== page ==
Blurred Lines: Sex & Dating

June 28, 2013

How to Find Love This Summer

There’s still time to get your tickets for the Summer Lovin’ party on Tuesday, July 16th. This is your opportunity to mix and mingle with some interesting men and get some on the spot dating advice and wing woman support from me. If meeting a new man this summer is on your vision board or part of your summer fun plan, this is the place to do it. Get your tickets here.


Blurred Lines: Sex & Dating

There’s been a lot of talk the past couple of weeks about Robin Thicke’s video, Blurred Lines. Check it out here I actually thought the video was hot (I love how TI’s dance reminds me of my great uncle), but critics¬† say it blurred too many lines between sexism, nudity and the objectification of women. In the video all of the women are pretty much naked, while all of the men are fully clothed. Regardless of how you feel about the video, it brings up an interesting point about the blurred lines of sexuality and dating. On the one hand, you want to be seen as attractive and sexually desirable by your love interest, while simultaneously having your boundaries and limits respected. You want to be able to move at your own pace, whether fast or slow.

Now, let me just state for the record there is never a reason or rationale for a man to touch, rape or force a woman to do anything she doesn’t want to do. I don’t care if you’re both butt naked and he’s putting a condom on, there’s no excuse. If you say no or change your mind in mid-sexual act, any decent man will stop. No man has the right to force you, but you must also exercise some wisdom in any given situation; use common sense, especially if you’re by yourself. We can protest all we want about how men shouldn’t rape, and teaching men and boys not to rape or ogle a woman is part of a larger societal issue that must be addressed on a massive scale. But you must take personal responsibility for your own safety. Of course this does not guarantee that a woman won’t be raped, but it will significantly decrease the chances.

But let’s set that aside for a moment.

Assuming both people want it, and let’s be honest, women want sex too, and that means things could go either way. This happens a lot in club settings when everyone is partying, having a good time and really feeling the music. The truth is some women like to be sexually dominated and prefer men to take the lead, and there’s that fine line between being objectified in a way that you don’t like and pushing the boundaries of your sexuality. I am not the sexuality police, so I’m not interested in what’s going on in anyone’s bedroom but my own, as long as the two people involved are consenting adults. But you have to open yourself up to this somewhat taboo conversation: sometimes women like sexual blurred lines when we want to get some; and we must consider our desires in the context of the rape culture that we’re living in. Our world is still so stuck in this Madonna/Whore paradigm that we haven’t figured out how to talk about the blurred lines that goes down between consenting adults in the larger context of the sexual degradation that happens in society.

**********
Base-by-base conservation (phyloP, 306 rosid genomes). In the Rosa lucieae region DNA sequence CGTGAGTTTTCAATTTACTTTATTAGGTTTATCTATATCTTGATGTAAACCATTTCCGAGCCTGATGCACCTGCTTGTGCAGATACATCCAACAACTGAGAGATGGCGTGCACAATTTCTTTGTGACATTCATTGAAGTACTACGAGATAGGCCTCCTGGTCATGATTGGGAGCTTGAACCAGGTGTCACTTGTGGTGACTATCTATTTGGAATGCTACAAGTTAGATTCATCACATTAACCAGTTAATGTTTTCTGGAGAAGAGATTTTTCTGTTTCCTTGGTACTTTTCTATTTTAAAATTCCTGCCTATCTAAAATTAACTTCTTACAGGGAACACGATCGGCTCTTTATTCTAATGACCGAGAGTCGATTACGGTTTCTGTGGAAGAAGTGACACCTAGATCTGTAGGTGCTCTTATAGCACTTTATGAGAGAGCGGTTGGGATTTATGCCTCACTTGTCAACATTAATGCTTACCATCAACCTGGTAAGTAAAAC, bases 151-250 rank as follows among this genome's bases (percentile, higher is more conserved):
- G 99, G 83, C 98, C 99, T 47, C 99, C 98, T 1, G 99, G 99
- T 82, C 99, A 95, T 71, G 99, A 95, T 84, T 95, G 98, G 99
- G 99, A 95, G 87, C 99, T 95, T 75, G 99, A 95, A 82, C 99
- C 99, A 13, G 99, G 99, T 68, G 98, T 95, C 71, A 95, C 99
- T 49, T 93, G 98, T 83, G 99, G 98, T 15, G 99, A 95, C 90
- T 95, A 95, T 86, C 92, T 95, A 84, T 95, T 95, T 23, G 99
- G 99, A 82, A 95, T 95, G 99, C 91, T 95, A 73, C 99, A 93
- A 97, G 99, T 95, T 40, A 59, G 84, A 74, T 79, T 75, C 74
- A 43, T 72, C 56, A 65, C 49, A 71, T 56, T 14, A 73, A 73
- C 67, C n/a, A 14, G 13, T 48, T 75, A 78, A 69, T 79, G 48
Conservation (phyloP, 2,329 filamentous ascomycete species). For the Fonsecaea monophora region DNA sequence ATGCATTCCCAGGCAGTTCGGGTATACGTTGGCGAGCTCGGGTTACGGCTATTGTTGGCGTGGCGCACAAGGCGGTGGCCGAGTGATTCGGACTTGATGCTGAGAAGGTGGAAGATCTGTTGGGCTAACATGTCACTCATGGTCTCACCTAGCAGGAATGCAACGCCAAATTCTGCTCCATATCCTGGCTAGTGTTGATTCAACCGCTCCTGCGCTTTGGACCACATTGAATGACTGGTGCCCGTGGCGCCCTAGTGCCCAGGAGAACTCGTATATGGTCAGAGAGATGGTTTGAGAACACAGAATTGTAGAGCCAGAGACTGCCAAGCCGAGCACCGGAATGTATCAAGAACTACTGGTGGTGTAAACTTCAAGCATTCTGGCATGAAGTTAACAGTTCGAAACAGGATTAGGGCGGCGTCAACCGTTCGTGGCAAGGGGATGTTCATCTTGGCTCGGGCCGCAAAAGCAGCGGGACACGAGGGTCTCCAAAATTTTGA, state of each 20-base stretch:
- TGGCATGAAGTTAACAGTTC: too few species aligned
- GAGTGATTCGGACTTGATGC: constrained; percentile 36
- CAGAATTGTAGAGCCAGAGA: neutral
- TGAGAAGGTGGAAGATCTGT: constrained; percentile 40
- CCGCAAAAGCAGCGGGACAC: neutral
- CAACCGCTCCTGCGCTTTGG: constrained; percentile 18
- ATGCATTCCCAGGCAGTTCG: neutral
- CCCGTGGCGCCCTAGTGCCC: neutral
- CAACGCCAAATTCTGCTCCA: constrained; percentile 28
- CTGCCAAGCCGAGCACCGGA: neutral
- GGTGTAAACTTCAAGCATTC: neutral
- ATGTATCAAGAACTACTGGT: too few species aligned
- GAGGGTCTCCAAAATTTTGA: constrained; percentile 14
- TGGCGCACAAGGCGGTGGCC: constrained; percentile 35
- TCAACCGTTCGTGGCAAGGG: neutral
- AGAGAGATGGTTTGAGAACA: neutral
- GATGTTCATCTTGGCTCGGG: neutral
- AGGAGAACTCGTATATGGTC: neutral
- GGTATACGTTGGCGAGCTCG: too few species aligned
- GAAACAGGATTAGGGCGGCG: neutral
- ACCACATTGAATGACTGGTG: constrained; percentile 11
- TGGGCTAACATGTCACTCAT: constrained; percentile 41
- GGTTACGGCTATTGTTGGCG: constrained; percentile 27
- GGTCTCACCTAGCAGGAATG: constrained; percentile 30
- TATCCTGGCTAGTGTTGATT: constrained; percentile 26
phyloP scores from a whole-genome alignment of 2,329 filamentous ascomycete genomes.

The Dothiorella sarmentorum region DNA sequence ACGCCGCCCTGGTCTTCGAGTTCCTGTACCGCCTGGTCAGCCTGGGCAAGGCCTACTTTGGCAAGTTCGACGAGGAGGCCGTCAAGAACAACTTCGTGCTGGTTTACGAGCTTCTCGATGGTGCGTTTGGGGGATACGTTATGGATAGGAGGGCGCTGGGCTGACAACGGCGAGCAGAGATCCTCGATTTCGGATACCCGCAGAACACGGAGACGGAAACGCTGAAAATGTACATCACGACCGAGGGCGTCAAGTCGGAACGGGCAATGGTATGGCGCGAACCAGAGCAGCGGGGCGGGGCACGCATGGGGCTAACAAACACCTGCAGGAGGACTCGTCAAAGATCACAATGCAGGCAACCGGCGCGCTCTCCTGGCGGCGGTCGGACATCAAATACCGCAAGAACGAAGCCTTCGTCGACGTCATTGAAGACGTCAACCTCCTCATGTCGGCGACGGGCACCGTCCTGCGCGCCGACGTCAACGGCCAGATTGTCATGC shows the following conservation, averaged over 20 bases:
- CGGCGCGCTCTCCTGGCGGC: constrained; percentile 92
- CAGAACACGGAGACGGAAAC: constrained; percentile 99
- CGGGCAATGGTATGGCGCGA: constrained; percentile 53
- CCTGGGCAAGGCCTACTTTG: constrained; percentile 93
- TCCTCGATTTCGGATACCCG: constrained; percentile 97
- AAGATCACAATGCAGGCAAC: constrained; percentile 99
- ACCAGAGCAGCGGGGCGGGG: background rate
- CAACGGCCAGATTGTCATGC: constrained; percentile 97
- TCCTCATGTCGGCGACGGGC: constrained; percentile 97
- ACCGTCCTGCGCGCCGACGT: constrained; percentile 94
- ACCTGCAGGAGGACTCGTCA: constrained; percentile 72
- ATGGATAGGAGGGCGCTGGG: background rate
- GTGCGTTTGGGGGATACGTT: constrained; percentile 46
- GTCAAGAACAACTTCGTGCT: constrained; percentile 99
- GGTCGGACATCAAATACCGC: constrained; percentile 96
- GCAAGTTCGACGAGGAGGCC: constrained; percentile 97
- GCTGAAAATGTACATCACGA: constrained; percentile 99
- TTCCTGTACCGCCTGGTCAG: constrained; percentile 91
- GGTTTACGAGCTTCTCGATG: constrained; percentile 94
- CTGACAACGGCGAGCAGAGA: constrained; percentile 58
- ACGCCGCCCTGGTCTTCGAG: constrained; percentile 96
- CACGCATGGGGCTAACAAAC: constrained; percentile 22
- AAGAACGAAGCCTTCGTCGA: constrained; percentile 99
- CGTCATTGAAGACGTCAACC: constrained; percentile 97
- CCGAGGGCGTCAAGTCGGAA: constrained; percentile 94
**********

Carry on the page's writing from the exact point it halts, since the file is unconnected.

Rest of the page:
So, how can you begin to bridge the gap between your own sexual blurred lines and the blurred lines in the larger society?

  1. Take responsibility for your own sexuality and when, where and how you use it.
  2. Expect men to respect your boundaries and be prepared to reinforce them
  3. If you’re dating someone and you want it to be more than a booty call or one night stand, get to know each other before you jump into bed.
  4. If you’re having casual sex, be safe and make sure your safety radar is working. When you see a man you’re attracted to, the very next thing you need to be paying attention to is whether or not you feel safe with this man. Follow whatever your gut tells you.
  5. Look out for your friends. I’m not saying you need to be anyone’s babysitter, but everyone doesn’t exercise wisdom. So be smart and pay attention.

What are your thoughts on sexual blurred lines? Leave a comment and share your thoughts.

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  1. Danielle says:

    Love this.

    I believe there is a difference between being sexy and sexual. I see confidence as sexy but that does not necessarily translate to sexual activity. And I know of examples where lots of sexual activity doesn’t translate into that person feeling sexy.

    Yes the lines are blurry, and it’s not easy or practical to set one hard fast rule for every woman, but I think the importance is in setting personal boundary lines and choosing when & how we want to flexible with them or not, going along with what you said in Tip #2.

    I enjoyed this. It made me think about my own lines and boundaries. Thanks for starting this discussion.

    • Trenia says:

      Yes, the distinction between being sexy and sexual is so important. Knowing your own boundaries is where it starts.

  2. Danielle says:

    And now I can get my 2 step on. THANK YOU for including the video :)

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